by Filip Brokes and Fredrik Tombra, September 2017
The overthrow of long-time leader Muammar Gaddhafi in 2011 led to a power vacuum and instability,whereby no single authority has been able to assume full control. Arab leadership council that fought to topplethe Gaddhafi government, called the National Transitional Council (NTC) declared Libya liberated in October2011 and took over the running of the country. However, it failed to impose order over the many armed militiasthat had become active in the months leading up to the ouster of Gaddhafi. In August 2011, the NTC handedover to the General National Congress (GNC), which was an elected parliament. The congress then went onto elect an interim head of state. Voters chose a new parliament to replace the GNC in June 2014 called theCouncil of Representatives, which relocated to the Eastern city of Tubruk and thus leaving Tripoli under thecontrol and power of militia groups. The Islamic State extremists’ militia took advantage of the conflictbetween forces loyal to the outgoing GNC and the new parliament to gain control of several coastal cities,including Derna and Sidra. Late in 2015, the UN broke an agreement to form a new unity government calledthe Presidency Council, which was headed by unity Prime Minister Fayez al-Sharraj, but both Tripoli andTobruk administrations refused to acknowledge its authority. Mr. al-Sharraj and some of his deputies finallyarrived in Tripoli in March 2016 and set up their headquarters in a heavy naval base. As a result of thecontinued fighting among various fractions, more than 400.000 people have been internally displaced. Givenits proximity to Europe, Libya has also been used as a passageway for Libyan refugees and refugees fromeither North African or Sub-Saharan countries. In 2015 only, an estimated 76.000 refugees and migrants madethe journey to Europe from Libya. There is general concern about the permanent fracturing of Libya as thevarious rebels and militia groups have tried to divide the country along political and tribal lines. It is far fromcertain that the new unity government will be able to bring together the varying fractions and re-establishstability in Libya. Given the fact that the media in Libya are typically congenial to political forces aroundthem, the political fragmentation of the country has brought about a fragmentation of the media landscapewhereby it is increasingly harder to operate.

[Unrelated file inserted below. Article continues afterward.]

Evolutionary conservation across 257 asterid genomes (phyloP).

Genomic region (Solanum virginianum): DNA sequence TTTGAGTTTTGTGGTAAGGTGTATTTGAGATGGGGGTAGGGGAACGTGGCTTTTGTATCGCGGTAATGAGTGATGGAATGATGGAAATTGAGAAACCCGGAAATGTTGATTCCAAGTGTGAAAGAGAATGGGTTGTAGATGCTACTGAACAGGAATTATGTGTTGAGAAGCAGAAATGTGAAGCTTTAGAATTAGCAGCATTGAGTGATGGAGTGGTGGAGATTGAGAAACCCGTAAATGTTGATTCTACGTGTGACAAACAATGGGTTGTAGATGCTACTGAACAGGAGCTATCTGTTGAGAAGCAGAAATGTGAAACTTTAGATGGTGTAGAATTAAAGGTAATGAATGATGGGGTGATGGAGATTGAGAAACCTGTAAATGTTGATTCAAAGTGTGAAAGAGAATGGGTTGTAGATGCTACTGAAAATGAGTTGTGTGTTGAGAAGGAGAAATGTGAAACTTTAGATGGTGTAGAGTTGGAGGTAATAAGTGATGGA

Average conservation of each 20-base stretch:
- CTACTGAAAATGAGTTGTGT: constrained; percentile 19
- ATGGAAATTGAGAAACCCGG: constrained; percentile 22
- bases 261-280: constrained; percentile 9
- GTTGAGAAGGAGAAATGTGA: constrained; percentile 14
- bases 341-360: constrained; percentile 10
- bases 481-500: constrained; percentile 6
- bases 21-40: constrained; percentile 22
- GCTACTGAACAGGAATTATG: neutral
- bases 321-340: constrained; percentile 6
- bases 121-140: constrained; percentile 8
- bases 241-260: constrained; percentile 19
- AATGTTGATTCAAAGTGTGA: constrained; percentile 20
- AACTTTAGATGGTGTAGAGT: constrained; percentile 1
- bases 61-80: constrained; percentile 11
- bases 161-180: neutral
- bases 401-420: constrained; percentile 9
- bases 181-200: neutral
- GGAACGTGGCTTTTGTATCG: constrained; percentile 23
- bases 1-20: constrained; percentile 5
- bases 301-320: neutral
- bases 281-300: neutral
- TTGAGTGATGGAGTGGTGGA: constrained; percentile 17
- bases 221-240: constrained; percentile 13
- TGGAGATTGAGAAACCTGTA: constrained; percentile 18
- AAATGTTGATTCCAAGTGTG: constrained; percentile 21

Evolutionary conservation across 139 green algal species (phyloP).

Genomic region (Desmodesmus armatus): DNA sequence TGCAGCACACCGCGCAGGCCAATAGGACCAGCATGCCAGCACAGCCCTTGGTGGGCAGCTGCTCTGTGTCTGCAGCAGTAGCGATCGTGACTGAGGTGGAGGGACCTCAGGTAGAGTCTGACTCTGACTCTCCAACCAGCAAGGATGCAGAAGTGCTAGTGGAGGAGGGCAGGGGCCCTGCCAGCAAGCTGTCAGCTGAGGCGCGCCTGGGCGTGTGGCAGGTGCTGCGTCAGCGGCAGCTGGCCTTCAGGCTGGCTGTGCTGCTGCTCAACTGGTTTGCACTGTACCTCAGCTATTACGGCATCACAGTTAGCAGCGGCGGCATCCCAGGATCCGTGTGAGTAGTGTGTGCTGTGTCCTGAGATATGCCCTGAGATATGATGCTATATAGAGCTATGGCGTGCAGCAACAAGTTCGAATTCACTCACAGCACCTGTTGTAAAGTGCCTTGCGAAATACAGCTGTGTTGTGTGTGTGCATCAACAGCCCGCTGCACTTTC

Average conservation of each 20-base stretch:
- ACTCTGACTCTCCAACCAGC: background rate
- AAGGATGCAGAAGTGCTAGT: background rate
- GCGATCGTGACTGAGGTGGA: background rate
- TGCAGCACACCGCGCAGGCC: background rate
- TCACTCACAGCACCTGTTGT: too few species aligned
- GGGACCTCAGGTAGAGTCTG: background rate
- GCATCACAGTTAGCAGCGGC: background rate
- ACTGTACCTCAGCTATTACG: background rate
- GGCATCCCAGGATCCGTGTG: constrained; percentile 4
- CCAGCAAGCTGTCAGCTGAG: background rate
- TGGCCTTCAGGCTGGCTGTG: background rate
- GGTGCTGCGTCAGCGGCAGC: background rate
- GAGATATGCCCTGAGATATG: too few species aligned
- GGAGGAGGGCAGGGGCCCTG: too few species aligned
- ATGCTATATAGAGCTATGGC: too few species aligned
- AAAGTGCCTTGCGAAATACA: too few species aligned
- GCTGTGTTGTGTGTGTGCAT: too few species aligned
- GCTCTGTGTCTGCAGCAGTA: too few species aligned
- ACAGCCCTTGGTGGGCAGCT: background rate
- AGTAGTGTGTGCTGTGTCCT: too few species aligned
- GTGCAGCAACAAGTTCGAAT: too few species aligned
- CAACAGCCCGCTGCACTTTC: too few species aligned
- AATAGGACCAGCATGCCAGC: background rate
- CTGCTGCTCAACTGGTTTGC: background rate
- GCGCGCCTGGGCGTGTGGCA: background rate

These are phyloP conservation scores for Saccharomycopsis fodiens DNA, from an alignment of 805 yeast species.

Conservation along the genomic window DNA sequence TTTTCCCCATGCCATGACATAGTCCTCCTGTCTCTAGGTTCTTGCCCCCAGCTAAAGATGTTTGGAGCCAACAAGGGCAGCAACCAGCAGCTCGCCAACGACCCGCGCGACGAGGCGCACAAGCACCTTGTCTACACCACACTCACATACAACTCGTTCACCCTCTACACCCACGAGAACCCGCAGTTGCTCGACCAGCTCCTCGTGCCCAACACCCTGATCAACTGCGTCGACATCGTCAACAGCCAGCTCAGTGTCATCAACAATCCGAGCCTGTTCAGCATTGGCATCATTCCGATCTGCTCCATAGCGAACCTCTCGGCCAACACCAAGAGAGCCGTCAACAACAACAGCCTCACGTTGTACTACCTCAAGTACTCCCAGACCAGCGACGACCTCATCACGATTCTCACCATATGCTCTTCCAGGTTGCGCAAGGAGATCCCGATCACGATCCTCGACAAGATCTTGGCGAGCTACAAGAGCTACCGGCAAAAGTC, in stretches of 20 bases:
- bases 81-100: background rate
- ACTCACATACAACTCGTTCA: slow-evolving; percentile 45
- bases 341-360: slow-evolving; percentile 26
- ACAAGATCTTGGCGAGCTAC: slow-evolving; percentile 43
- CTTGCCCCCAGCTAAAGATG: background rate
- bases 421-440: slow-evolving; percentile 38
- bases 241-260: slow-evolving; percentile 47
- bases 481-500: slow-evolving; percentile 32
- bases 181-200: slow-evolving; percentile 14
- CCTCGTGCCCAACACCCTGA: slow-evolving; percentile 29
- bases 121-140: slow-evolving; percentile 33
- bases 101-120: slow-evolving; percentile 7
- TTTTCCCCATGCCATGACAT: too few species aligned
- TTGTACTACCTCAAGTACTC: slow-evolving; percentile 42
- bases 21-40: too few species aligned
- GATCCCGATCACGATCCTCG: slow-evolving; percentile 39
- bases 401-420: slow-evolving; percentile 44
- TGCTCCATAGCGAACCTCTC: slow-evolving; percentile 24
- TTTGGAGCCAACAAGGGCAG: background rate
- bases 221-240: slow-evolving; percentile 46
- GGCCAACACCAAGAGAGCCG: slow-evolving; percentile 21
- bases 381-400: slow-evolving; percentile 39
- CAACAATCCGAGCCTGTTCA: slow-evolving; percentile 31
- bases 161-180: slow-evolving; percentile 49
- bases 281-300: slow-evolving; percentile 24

To better understand the forming of Libya’s media landscape today, we have to go back in time to 1969 whenGaddhafi seized the power. He immediately took over TV and radio, and a few years later he forced the nonstate-owned newspapers off the market, defacto creating a state-media monopoly. During his years as adictator, the media frequently shifted shape and the organisations were re-organised, mainly to keep controlover his people and keep the power within his family. In 1992, UN imposed sanctions on Libya due toinvolvement in the Lockerbie bombing in 1988. This prevented the country of taking use of moderntechnology and eventually led to a paper crisis in the early and mid-2000’s, preventing newspapers from beingpublished. Sanctions were dropped in 2003, but Libya remained an underdeveloped media nation. WhenGaddhafi was overthrown in 2011 the state media broadcaster’s leaders were changed but the large staff,counting around 5-6000 people largely remained, switching allegiance overnight. None of them werejournalists according to the Western standards: who held regime and elites responsible and carried out the«watch-dog» mission. They had been producing low-tech, sub-standard material that did not touch upon issuedthat might have caused upheaval, such as the regime, Islam, territorial and minority issued. During theuprisings in 2011, a new generation of journalists became active. Young and with little knowledge of themedia industry and armed with pens and microphones, they were advocating for the rebels trying to spur theanti-Gaddhafi movement on. So-called «citizen journalists». This led to a massive increase in new mediaoutlets, both newspapers and online. Today, as Libya finds itself in a transitional face where media is apotential facilitator for debate, it needs to professionalise the media sector in order to democratise the country.Although many are pessimistic due to the low amount of quality journalists, the inability to attract talent fromother Arab countries and the danger connected with reporting on militias and former rebels, some think thenew generation may have what is needed to lead way, modernise and professionalise the Libyan medialandscape.